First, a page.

One has to wonder if these feelings were ever discussed behind closed doors before being aired in the public. And if not, why not?

All these comments do today is let Brouwer feel a little better about himself and serve the media with juicy sound bites. They also give Semin and his Hurricanes teammates extra motivation to come into Verizon Center Tuesday night and rip two more points away from the Caps. It further reinforces the perception of dysfunctionality of the Caps room and organization, at least at that time.

Washington Capitals Re-Sign Holtby & Erskine; Brouwer goes off as Caps prepare for Canes

ARLINGTON, VA–Crazy day today in Arlington as the Washington Capitals re-signed goalie Braden Holtby and defenseman John Erskine to two-year deals as they prepare for the return of Alexander Semin and the Carolina Hurricanes tomorrow.

Braden Holtby, 23, signed a two-year contract extension worth $3.7 million.  Holtby has has played in eleven games this season, has a  5-6-0 record with a 3.37 GAA and a .896 Save pct. plus one shut out.  Holtby had a 1.95 GAA, .935 save pct. in the playoffs last season.  Holtby will start his seventh game in a row tomorrow night.

“Just trying to do it ahead of time,”  Capitals General Manager George McPhee said.  “We all believe there is a lot of upside there, good young goalie.”

John Erskine, 32, signed a two-year contract extension worth $3.925 million.  Erskine has played in eleven games this season and has one goal and one assist.  This is John Erskine’s eleventh NHL season and has been playing with John Carlson for the majority of the year.

“I thought he should’ve played more last year,”  McPhee said on Erskine.  “Unfortunately he didn’t.”

The veteran defenseman is very happy with his current role.

“Things have worked out this season and I’m glad to be here a couple more years,”  Erskine said.

If that wasn’t enough, forward Troy Brouwer went off on Alexander Semin and the system they played under Bruce Boudreau.

“Some nights you didn’t even know if he was gonna come to the rink,”  Brouwer said on Semin.

On playing under Bruce Boudreau, Brouwer said, “It was very laxidasical…kind of guys were able to do whatever they pleased. There wasn’t a whole lot of accountability and then when we had a little bit of trouble and there needed to be accountability it wasn’t received exactly with open arms, I’ll say.”

Brouwer does though enjoy playing under Adam Oates, “Everyone’s still accountable. Everyone has to do their job, but he’s letting guys play the way that makes them successful.”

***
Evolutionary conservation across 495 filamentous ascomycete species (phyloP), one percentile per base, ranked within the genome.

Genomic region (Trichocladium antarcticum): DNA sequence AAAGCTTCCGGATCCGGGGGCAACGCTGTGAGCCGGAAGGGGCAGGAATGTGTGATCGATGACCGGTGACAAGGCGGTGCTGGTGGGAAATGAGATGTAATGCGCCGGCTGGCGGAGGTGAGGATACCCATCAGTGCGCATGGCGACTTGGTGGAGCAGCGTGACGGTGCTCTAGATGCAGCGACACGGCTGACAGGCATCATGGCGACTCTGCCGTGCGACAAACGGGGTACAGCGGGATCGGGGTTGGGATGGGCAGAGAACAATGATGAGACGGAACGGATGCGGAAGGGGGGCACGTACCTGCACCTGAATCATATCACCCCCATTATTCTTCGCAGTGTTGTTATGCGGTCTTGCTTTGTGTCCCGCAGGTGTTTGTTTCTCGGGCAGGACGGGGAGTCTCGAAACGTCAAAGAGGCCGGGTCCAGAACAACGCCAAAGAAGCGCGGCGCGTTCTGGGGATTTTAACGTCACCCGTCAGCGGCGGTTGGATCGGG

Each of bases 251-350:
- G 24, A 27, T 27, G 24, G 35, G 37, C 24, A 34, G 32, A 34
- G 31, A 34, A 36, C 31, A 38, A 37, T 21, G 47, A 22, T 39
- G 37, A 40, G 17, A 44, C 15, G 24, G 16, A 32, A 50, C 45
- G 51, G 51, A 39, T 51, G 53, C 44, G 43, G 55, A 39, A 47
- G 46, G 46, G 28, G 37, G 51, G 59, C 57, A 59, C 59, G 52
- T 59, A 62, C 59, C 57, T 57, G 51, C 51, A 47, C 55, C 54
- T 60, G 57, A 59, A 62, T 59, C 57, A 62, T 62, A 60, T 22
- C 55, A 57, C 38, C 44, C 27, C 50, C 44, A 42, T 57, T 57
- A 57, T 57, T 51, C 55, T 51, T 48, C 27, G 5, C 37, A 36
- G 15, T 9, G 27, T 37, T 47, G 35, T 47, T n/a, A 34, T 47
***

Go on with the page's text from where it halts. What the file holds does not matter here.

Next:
Capitals Captain Alex Ovechkin says he still talks to Semin once a week and wishes he was still playing here.

“Yeah. Of course. He’s great player, good guy, but you know it’s a business.”

On the injury front…Mike Green (groin) says he’s “100 percent” and ready to go for tomorrow.

Marcus Johansson (upper body) is still not ready to go.  “Marcus is progressing,”  McPhee said.  “We’ll see how he is the next few days.”

Nicklas Backstrom (sick) missed practice today and went to go see the doctor.   “A little under the weather, we’ll see how he is tomorrow morning,”  McPhee said.

Jason Chimera (lower body) left practice early today.  “Nothing major, should be fine. Just being careful,”  McPhee said.

Brooks Laich (groin) hasn’t skated in nine days.  McPhee says he is “concerned about it” and has his “fingers crossed”.  McPhee added that Laich’s current treatment that he is on takes two weeks.

McPhee said “we’ll see” if they’ll need to make a recall tomorrow and added that “it’s already been discussed and what we might do if we need to recall”.

The Caps forward lines today looked like Chimera-Ribeiro-Ovechkin, Fehr-Johansson-Brouwer, Wolski-Perreault-Ward, Hendricks-Beagle-Crabb.

Oates said we could see Michal Neuvirth in net on Wednesday in Philadelphia on the second game of a back-to-back.

Listen here to what George McPhee, Adam Oates, Troy Brouwer, Braden Holtby, John Erskine, Mike Green, Karl Alzner, Alex Ovechkin & Michal Neuvirth.

George McPhee Practice Audio

02-25-13 George McPhee Presser RAW

Adam Oates Practice Audio

02-25-13 Adam Oates Practice RAW

Troy Brouwer Practice Audio

02-25-13 Troy Brouwer Practice RAW

Braden Holtby Practice Audio

02-25-13 Braden Holtby Practice RAW

John Erskine Practice Audio

02-25-13 John Erskine Practice RAW

Mike Green Practice Audio

02-25-13 Mike Green Practice RAW

Karl Alzner Practice Audio

02-25-13 Karl Alzner Practice RAW

Alex Ovechkin Practice Audio

02-25-13 Alex Ovechkin Practice RAW

Michal Neuvirth Practice Audio

02-25-13 Michal Neuvirth Practice RAW

 

CAPS: 2012-13 Southeast Division Preview

With the lockout-shortened season upon us, there have been a few additions and subtractions to a Washington Capitals roster that finished second place in the Southeast Division a season ago. Similarly, there are a few new faces elsewhere in the division, and new expectations for each team. District Sports Page provides a primer for the remainder of the Southeast Division and offers its predictions for how things will pan out.

Carolina Hurricanes
Last season: 33-33-16, 82 pts, 5th Southeast Division, 12th Eastern Conference
Head Coach: Kirk Muller
Key Additions: Alexander Semin, Jordan Staal, Marc-Andre Gragnani, Joe Corvo
Key Losses: Brandon Sutter, Bryan Allen

Last year, a slow start doomed the employment of then-Hurricanes coach Paul Maurice and were never able to recover, finishing last place in the Southeast Division, 12 points out of the division lead.

Nonetheless, under new head coach Kirk Muller the ‘Canes played inspired hockey. Captain Eric Staal (24 goals, 46 assists, 70 points) overcame a horrendous +/- to lead the team in goals, assists, and points. The veteran Staal had as many assists as the next highest scorer, Jussi Jokinen, had total points.

For many years, Staal has been a one-man show in Raleigh. The development of young phenom Jeff Skinner has improved things, and this season GM Jeff Rutherford has added a pair of offensive studs: Jordan Staal and Alexander Semin. Washington Capitals fans are well acquainted with Semin, who plied his trade in D.C. for seven seasons before signing a one-year, $7 million deal in Carolina. In recent years Semin has disappointed, but Rutherford is hoping to get the 40-goal scorer of 2009-10, not the 21-goal scorer of 2011-12.